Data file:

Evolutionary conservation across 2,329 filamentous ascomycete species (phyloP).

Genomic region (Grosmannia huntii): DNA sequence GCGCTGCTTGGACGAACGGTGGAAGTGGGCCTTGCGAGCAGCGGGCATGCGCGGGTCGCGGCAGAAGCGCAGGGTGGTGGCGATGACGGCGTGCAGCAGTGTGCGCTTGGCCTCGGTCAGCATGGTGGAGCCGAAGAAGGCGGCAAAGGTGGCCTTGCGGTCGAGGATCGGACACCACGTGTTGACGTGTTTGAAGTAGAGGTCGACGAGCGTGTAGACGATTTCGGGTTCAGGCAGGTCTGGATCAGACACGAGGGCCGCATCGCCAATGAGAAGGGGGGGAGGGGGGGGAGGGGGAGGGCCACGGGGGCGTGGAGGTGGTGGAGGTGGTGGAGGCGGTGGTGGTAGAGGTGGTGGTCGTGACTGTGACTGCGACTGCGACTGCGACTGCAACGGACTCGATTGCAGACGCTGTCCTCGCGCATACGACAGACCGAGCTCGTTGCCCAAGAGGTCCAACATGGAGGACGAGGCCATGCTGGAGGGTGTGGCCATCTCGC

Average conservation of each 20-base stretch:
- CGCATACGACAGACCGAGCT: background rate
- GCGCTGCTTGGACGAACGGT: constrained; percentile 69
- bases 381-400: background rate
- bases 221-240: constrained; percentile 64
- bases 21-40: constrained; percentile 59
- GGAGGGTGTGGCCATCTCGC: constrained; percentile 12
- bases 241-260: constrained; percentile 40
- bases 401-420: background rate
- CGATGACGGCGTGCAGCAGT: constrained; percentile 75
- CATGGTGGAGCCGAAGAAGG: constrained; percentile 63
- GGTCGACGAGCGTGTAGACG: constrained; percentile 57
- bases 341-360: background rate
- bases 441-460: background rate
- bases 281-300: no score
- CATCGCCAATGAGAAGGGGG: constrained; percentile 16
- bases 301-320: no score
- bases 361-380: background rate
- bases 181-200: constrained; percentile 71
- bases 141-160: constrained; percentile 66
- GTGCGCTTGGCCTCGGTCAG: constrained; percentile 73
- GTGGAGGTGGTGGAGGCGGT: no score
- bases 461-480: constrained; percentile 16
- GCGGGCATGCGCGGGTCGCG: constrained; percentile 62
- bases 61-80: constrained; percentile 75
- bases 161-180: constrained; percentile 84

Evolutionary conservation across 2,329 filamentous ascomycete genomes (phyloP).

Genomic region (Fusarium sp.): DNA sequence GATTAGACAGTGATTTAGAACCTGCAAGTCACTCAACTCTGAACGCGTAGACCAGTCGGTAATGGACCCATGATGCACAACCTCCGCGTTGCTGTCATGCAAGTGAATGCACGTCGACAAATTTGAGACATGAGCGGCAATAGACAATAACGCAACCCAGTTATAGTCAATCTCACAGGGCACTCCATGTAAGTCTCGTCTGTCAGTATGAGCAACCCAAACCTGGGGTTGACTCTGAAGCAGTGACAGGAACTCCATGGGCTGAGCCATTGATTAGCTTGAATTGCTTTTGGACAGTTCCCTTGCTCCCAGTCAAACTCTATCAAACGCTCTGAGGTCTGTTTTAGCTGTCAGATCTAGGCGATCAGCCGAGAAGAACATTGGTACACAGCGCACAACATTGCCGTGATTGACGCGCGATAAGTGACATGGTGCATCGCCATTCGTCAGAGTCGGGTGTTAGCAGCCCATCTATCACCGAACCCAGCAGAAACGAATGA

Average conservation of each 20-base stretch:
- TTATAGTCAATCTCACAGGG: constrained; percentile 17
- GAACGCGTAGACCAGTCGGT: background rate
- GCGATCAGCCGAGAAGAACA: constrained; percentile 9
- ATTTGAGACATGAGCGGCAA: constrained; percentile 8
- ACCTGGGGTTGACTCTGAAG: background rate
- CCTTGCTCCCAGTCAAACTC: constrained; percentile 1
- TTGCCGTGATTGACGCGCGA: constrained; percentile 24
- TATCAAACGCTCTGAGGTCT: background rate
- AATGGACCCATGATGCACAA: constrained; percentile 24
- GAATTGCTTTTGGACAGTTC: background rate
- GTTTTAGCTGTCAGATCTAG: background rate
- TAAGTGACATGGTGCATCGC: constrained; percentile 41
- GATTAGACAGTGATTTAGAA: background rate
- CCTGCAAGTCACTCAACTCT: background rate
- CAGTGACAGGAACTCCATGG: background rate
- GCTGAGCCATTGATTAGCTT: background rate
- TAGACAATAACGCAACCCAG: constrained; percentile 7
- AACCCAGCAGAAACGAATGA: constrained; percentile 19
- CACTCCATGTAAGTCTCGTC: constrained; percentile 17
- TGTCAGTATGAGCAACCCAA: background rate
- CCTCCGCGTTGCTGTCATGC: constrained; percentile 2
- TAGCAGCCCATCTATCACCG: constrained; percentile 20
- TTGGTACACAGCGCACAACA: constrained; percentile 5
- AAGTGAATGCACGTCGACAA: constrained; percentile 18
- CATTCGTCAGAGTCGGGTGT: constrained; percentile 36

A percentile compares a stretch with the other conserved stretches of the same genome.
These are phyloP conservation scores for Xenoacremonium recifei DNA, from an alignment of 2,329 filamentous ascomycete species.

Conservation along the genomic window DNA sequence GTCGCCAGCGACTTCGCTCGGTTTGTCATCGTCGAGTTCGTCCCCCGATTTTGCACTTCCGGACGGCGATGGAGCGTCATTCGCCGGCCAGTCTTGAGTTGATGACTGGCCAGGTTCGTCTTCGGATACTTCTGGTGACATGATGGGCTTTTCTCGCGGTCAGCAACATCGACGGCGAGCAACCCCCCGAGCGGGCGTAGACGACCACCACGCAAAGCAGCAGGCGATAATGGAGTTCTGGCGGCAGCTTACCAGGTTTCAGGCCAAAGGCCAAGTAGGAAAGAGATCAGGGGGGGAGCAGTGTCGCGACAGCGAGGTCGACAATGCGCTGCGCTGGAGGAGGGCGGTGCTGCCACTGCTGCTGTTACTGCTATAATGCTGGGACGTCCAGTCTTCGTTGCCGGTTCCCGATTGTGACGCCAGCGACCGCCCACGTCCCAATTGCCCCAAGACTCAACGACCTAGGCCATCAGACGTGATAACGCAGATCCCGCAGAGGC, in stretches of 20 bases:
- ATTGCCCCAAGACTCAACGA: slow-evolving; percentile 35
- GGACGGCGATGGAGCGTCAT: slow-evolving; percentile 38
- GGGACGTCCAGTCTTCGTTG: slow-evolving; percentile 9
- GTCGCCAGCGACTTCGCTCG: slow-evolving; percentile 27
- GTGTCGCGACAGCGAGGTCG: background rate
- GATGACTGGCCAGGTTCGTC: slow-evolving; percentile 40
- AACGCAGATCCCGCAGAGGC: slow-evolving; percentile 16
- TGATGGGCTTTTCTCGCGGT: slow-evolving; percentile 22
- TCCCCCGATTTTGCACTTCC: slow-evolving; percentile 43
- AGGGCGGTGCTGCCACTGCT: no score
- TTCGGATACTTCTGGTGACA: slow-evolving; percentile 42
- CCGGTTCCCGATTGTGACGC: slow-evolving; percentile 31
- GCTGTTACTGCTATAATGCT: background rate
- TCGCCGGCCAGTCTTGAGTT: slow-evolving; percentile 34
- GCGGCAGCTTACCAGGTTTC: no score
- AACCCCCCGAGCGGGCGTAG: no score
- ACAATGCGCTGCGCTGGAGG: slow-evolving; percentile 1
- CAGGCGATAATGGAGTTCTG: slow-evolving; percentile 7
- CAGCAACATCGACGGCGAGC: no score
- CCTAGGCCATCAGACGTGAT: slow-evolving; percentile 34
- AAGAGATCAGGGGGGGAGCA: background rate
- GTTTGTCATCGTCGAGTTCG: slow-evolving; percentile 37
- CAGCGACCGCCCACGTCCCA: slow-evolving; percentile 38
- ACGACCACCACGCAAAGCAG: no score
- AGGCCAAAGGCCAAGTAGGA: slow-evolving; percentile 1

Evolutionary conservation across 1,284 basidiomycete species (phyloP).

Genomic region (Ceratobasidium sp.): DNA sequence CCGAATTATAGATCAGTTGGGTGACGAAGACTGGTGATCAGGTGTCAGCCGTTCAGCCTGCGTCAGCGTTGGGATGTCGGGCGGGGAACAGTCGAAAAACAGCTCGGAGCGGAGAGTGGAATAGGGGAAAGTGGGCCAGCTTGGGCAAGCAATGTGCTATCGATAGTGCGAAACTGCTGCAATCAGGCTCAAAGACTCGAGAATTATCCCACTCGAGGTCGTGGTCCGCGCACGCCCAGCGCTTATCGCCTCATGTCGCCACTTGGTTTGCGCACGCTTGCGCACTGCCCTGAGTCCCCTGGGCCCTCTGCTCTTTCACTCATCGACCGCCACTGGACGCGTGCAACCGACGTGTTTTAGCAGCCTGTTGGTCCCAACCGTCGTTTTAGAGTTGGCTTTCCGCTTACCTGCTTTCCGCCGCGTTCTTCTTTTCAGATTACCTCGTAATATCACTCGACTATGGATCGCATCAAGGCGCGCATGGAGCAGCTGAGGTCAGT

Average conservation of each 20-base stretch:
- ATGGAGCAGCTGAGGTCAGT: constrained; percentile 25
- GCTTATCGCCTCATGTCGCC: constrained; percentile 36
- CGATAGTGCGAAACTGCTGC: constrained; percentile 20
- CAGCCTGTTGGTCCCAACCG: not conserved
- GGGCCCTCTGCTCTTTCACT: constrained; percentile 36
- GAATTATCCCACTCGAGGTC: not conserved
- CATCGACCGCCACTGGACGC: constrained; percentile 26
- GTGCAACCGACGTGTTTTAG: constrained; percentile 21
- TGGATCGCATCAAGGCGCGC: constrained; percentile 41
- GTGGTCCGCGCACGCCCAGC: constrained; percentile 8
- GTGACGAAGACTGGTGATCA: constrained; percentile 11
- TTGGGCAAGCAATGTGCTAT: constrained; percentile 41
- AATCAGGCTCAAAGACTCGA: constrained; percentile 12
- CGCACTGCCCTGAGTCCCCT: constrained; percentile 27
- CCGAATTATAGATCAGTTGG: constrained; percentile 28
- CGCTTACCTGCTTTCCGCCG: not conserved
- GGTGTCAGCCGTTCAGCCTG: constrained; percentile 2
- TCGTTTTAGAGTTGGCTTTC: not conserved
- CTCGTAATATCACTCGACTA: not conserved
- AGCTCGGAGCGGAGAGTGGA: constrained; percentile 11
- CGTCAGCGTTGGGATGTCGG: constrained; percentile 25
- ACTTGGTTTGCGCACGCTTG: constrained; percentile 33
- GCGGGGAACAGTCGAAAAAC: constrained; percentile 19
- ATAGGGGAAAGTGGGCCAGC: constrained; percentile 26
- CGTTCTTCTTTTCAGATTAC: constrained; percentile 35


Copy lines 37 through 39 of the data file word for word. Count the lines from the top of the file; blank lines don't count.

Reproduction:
- CCTTGCTCCCAGTCAAACTC: constrained; percentile 1
- TTGCCGTGATTGACGCGCGA: constrained; percentile 24
- TATCAAACGCTCTGAGGTCT: background rate